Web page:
Of course, overall fuel efficiency has to be accounted for here. If you burn less, you emit less. In Not your average Iron Ladies we looked at three brands of 2000hp Diesels and saw that you can have up to 32% more consumption per hour, per side than the class leader. That's 60lph, which is a tankful in certain mid-size Diesel cars and that can get you up to 1000km down the road.

Outboards have grown in displacement and popularity in the most amazing ways. It is not that long ago that 200hp was a monster donk on the transom. Now we are at 600hp, and there are just about always multiples of them. A 7.6 litre engine still needs a lot of fuel, especially at full noise. 190lph each across four engines adds up swiftly. At a swift cruise pace it will still be 95lph, each.

They're also heavy (a 600hp motor is 572kg - read Full Stop = Full Bore for an interesting take on it all), they hang off the back, and transform the ride characteristics enormously.

Faster than some alternatives? In many cases (like flat water), yes, but when you add in significantly enhanced ride offshore and lower consumption of shaft, sterndrive and pod, it will probably outweigh any saving in servicing and outright, often completely unusable speed. Yes, Diesel outboards are with us, but weight and cost just have to be evaluated in light of it all.

Ultimately, if you want to be green, the best way is to have the most efficient engines on the market, along with the lowest possible vessel mass, by virtue of size, construction materials, and whether or not you really need to be carting 20 tonnes of furniture around with you. Another element to ponder.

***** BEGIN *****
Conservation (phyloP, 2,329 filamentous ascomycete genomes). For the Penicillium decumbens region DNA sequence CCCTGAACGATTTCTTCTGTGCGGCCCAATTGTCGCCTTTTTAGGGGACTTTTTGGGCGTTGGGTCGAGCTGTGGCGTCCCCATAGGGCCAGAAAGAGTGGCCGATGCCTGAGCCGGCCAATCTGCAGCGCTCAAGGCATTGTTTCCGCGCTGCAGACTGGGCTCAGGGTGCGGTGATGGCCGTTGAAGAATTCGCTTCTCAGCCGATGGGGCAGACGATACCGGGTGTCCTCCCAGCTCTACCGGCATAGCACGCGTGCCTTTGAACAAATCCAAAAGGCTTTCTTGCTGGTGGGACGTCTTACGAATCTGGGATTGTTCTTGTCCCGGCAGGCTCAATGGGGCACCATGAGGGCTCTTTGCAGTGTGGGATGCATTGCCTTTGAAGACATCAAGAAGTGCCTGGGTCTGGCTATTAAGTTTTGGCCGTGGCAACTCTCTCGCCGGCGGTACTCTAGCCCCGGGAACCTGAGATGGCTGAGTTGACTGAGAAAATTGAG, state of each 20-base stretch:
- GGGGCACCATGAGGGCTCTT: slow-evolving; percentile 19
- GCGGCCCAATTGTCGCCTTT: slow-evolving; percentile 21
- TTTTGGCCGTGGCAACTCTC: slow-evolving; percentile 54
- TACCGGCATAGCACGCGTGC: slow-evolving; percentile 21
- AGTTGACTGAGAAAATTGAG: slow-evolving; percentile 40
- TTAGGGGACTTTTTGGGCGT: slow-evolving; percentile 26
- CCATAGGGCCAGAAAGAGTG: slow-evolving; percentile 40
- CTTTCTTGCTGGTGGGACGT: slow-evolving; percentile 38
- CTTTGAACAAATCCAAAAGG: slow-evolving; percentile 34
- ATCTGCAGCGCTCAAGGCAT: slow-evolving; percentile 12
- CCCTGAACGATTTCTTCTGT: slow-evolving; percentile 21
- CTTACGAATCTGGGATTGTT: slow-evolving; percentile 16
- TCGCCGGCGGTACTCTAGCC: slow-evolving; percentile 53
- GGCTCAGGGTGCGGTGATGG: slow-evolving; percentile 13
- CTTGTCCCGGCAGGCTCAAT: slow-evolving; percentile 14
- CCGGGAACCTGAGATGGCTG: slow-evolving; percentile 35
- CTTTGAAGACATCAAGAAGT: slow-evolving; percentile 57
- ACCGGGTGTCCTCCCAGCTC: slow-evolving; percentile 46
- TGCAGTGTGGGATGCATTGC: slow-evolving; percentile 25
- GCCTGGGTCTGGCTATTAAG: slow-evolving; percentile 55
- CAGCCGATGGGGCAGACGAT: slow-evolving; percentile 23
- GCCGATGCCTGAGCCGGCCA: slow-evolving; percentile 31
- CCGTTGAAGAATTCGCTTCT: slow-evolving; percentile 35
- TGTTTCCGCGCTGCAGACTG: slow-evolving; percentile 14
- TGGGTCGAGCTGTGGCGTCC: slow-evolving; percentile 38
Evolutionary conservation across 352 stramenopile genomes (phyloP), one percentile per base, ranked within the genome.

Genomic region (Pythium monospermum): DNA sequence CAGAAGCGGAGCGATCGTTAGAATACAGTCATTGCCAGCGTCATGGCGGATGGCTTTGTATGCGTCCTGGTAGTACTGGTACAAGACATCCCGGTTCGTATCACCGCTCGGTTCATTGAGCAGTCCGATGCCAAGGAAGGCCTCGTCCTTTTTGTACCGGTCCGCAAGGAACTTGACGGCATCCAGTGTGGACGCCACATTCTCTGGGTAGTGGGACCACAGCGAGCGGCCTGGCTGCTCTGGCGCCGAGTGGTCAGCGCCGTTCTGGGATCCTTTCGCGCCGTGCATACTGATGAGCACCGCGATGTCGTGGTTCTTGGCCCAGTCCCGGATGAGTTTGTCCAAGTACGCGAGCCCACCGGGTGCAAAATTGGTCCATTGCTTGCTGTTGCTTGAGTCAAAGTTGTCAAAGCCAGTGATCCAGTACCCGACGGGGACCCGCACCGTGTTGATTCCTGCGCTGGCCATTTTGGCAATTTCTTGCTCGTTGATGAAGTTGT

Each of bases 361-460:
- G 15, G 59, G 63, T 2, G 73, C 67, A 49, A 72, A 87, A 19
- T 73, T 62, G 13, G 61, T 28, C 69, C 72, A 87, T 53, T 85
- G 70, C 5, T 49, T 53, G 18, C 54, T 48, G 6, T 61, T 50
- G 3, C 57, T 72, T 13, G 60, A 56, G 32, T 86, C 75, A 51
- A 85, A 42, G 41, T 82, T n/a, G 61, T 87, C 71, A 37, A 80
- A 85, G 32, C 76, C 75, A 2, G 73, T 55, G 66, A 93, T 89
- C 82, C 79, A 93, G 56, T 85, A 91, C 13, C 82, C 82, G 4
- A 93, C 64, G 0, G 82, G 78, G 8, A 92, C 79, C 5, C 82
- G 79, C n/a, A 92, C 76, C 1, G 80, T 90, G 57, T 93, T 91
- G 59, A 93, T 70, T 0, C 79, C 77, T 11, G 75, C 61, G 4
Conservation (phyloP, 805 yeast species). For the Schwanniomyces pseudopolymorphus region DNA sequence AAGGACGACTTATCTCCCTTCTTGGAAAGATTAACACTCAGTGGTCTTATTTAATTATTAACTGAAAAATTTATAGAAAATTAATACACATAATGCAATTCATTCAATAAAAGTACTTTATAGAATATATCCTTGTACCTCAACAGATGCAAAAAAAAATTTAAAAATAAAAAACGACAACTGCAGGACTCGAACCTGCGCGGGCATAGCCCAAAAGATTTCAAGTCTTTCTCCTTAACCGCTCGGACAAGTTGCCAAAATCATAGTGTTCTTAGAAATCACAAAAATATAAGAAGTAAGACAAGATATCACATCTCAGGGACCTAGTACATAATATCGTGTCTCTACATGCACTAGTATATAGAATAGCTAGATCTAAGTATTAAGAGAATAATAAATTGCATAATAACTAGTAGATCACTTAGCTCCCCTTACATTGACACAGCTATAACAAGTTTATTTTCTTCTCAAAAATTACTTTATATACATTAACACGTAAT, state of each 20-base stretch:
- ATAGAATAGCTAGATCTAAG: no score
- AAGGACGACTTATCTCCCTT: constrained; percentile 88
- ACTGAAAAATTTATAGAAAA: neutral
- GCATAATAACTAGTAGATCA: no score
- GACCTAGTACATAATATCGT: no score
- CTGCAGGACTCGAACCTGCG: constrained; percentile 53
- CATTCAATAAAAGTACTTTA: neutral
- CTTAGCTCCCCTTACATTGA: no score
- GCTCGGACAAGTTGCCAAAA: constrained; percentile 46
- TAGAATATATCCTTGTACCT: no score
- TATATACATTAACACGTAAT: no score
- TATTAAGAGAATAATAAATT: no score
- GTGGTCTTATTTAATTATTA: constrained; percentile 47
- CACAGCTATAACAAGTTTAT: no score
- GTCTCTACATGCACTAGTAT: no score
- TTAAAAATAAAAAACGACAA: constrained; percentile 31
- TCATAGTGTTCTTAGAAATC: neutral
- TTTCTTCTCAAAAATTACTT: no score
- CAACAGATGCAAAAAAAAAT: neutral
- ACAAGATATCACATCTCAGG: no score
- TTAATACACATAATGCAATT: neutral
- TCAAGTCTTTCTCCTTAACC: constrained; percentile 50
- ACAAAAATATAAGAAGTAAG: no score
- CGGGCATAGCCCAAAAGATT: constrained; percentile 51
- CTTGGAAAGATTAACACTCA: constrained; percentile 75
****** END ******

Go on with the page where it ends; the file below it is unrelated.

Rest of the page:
Cost. There's no hiding from it. It also has ramifications to weight and space on board, which are a cost too. HVO might be as little as 10% more, but probably best to work on up to 30%. Some indications show up to double, so evidently this is still a developing space. Best of all, there is no need to change anything in the fuel system, and you can mix fossil Diesel with HVO.

Not all engines are yet certified for HVO, but the mtu 2000CR series that cater for the kinds of craft we feature here most definitely are, which is why we have zoomed in on them a bit. Many other brands are too, and this will only expand as the timeline moves on.

A totally holistic approach to the grand scenario is what is required here, because as we mentioned earlier, you are going to get less grunt from more expensive fuel sources that will take up more space and be heavier in mass.

Ultimately, you could well argue what will be the overall gain, and to be honest, if speed remains the unmovable variable in the equation, then others like required space, mass, cost, and overall displacement of the craft will vary greatly. Some by many multiples over the known factors now.